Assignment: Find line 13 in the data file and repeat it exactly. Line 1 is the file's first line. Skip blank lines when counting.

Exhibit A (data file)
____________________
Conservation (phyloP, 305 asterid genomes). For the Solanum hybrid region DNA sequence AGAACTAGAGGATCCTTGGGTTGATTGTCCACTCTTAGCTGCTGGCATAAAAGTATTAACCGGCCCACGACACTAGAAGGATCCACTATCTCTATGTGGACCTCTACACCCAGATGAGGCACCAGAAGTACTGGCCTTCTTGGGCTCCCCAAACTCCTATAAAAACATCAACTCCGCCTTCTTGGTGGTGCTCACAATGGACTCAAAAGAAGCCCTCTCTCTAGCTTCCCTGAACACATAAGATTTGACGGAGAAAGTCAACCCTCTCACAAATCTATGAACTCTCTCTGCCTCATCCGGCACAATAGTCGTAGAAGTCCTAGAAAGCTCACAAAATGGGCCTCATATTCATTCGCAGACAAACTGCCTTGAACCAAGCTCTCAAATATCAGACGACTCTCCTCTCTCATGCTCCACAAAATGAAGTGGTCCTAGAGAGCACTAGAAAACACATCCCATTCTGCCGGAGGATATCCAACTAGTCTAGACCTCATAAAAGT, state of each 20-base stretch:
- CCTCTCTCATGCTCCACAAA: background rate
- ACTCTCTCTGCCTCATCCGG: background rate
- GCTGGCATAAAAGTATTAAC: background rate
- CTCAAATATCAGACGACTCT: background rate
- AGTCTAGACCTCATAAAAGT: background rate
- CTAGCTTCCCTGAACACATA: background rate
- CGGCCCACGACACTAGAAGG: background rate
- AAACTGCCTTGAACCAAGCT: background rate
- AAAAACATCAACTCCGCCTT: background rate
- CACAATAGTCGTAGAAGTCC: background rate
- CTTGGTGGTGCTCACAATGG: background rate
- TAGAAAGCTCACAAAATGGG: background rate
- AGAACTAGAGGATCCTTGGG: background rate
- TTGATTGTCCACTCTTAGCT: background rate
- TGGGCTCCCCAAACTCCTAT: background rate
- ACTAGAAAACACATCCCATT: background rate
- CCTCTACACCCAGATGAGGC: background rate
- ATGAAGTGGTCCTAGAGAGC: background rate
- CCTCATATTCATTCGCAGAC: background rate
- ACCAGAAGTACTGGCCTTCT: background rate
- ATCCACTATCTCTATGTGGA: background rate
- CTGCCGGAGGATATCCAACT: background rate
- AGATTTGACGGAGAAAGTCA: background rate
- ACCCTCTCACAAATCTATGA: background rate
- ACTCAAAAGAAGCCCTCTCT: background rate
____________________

- TAGAAAGCTCACAAAATGGG: background rate